I am not sure that I will be able to carry on every day once February ends. But then again, who knows?…
Reality, reflection and relativity.
We have not had half term, so I am just on a Friday/Monday long weekend.
There is a funny thing in our household that holidays are never quite what they are built up to be. Something always seems to happen to complicate issues and stop them from being the much needed break they should be.
But I guess that’s really just about the reality of life, as opposed to the shiny happy images created by the Thomas Cook or Center Parcs adverts (other holiday experiences are available….)
So this weekend is no exception. A combination of factors have transpired to mean that I feel short-changed and need to take some time to reflect, review all the incredibly positive things in my life and rise to the challenges ahead.
I read this yesterday and need to keep reading it as it certainly gives perspective:
There was a piece on Woman’s Hour this week where the guests including Flic Everett from the Guardian were discussing the Facebook motherhood challenge. They were challenging its premise and asking that we don’t promote the concept of the ‘awesome mum’ because it creates such a sense of inadequacy in those who struggle to feel awesome.
So, reality is a bit rubbish sometimes. But it is also relative…and stopping and realising that is important.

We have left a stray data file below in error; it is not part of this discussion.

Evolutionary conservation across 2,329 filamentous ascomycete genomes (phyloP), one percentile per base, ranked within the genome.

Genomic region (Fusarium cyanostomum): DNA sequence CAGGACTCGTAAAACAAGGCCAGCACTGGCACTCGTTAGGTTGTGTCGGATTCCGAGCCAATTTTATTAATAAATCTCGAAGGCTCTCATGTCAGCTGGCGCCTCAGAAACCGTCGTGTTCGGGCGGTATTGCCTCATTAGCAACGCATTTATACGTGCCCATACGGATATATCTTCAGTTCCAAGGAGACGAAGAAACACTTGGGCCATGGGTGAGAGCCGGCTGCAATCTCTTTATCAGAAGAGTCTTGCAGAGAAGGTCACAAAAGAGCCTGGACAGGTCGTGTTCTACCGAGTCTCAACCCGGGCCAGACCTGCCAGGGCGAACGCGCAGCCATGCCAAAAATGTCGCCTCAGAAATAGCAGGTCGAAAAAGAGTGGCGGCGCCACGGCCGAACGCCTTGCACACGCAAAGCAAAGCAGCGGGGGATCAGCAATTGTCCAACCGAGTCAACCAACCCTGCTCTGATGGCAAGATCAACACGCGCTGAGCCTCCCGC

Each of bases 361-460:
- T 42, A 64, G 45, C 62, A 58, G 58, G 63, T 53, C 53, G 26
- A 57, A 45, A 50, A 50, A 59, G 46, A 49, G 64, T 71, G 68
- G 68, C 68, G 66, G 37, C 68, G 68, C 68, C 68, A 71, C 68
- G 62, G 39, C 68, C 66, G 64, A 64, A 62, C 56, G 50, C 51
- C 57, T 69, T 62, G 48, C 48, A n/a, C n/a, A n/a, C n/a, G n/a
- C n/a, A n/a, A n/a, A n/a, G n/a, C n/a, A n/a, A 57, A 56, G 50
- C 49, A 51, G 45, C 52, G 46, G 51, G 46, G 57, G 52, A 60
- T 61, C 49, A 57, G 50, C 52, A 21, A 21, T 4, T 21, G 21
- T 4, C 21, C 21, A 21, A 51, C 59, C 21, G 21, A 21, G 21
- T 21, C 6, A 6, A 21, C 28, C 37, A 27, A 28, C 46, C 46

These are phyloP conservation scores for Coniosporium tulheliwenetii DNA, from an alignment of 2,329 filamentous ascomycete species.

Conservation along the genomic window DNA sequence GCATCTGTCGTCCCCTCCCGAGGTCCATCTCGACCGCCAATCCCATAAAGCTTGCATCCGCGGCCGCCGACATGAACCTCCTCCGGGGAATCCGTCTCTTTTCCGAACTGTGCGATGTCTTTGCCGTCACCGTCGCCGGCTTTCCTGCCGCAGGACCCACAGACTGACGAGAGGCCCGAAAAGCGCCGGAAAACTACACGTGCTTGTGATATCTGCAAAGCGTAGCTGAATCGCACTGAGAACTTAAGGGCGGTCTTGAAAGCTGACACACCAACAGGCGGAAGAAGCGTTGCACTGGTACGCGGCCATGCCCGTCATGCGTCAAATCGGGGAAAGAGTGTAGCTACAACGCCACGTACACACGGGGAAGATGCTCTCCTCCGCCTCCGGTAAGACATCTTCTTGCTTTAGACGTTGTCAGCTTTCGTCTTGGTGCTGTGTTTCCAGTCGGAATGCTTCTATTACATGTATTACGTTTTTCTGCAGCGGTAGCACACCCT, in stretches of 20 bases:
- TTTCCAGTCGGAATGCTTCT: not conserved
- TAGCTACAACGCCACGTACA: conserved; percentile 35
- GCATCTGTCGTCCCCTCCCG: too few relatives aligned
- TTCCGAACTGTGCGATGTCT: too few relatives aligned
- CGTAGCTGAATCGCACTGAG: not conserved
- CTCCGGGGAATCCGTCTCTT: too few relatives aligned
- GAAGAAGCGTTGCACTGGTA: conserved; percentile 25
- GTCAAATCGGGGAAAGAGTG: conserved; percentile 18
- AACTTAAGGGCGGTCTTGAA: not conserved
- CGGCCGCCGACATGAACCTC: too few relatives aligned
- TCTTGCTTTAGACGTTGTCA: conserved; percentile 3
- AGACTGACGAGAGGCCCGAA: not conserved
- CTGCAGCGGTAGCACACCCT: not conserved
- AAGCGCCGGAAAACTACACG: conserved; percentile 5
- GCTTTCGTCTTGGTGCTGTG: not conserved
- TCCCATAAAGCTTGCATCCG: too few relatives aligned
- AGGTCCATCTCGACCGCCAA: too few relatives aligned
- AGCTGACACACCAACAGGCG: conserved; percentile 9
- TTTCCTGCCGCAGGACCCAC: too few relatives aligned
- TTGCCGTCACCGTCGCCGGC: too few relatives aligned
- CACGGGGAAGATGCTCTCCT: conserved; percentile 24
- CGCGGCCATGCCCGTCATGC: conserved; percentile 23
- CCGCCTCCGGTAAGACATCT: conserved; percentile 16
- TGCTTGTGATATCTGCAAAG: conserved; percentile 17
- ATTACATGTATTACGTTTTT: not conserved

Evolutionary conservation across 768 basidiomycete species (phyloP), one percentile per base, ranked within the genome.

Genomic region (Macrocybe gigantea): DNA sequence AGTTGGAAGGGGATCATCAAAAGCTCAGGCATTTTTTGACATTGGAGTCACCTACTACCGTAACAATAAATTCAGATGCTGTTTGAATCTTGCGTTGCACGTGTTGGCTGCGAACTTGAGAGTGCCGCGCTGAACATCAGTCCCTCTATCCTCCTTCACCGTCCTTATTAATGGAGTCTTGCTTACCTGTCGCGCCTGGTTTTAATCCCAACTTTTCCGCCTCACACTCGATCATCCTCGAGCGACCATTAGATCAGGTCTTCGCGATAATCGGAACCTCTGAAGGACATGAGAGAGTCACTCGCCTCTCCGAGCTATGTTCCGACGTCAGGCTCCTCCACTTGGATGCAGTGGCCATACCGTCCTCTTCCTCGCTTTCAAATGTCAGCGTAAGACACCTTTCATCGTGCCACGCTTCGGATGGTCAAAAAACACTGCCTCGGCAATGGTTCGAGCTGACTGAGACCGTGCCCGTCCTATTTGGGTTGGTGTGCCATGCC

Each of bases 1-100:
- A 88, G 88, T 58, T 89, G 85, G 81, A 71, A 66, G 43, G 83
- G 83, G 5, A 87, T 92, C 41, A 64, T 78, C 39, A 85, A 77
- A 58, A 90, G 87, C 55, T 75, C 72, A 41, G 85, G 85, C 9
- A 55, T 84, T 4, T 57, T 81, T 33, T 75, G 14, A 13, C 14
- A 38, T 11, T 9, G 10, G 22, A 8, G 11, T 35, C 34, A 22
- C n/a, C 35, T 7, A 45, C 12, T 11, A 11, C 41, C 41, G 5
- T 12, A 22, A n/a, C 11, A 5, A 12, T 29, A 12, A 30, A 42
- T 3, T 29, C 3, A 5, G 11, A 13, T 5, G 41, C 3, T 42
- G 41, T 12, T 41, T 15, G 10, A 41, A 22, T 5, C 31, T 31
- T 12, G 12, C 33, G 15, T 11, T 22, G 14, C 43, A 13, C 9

You don’t need to comment or ask if I’m ok because I will be.
Cue theme song:
Songs, singing and salvation.
Songs are amazing. Without wanting to sound like a character from the Fast Show, I could extol the virtues of songs for hours. The power of music to change our feelings is well documented and it is known that those suffering depression can be shifted out of low mood states by listening to well-chosen songs.
One of my favourite TV shows ever was Ali McBeal and one of its main sources of appeal was that the characters had ‘theme songs’ to inspire them through challenging times.
In our generally repressed and stiff-upper lipped British society it is through songs that we have historically been able to connect with others and share universal emotions. Before blogging, the way we knew that others felt like us during difficult times was through songs like ‘I Will Survive’ and ‘Nothing Compares 2 U’. We were not alone. Sure, books also connect us with the universal but it is the combination of words, melody and rhythm in songs that allow a connection that is physical as well as cerebral.
Songs can be used with amazing effect in teaching. In Drama I use songs as stimulus for devised pieces, in MFL I often use YouTube songs to re-enforce vocab and I understand that there is a song about the periodic table that livens up chemistry labs throughout the land.
Singing is also a vital way of connecting with the universe. I love singing and I have been blessed with what others consider to be a half-decent voice. I know that, whilst almost everyone can connect with songs and enjoy listening to them, not everyone enjoys singing.
I adore it, though. There is not much in life that thrills me as much as singing in 4 part harmony. That connection with others is spine-tinglingly something else.
Singing promotes health and once again there is plenty of evidence of the power of singing to enhance wellbeing.
Having led school choirs, I have been overwhelmed by the transformational power of choral singing to promote team work, self-confidence and creativity. Gareth Malone is an absolute living legend.
I was very unwell in the late eighties and can say that I literally sang myself back to health, on a journey that started with Brecht’s ‘Threepenny Opera’ and ended with Sondheim’s Sweeney Todd’.
Singing as salvation. Whilst it may sound over-dramatic, it wasn’t.
My current theme song is ‘Fight Song’ by Rachel Platten. What’s yours?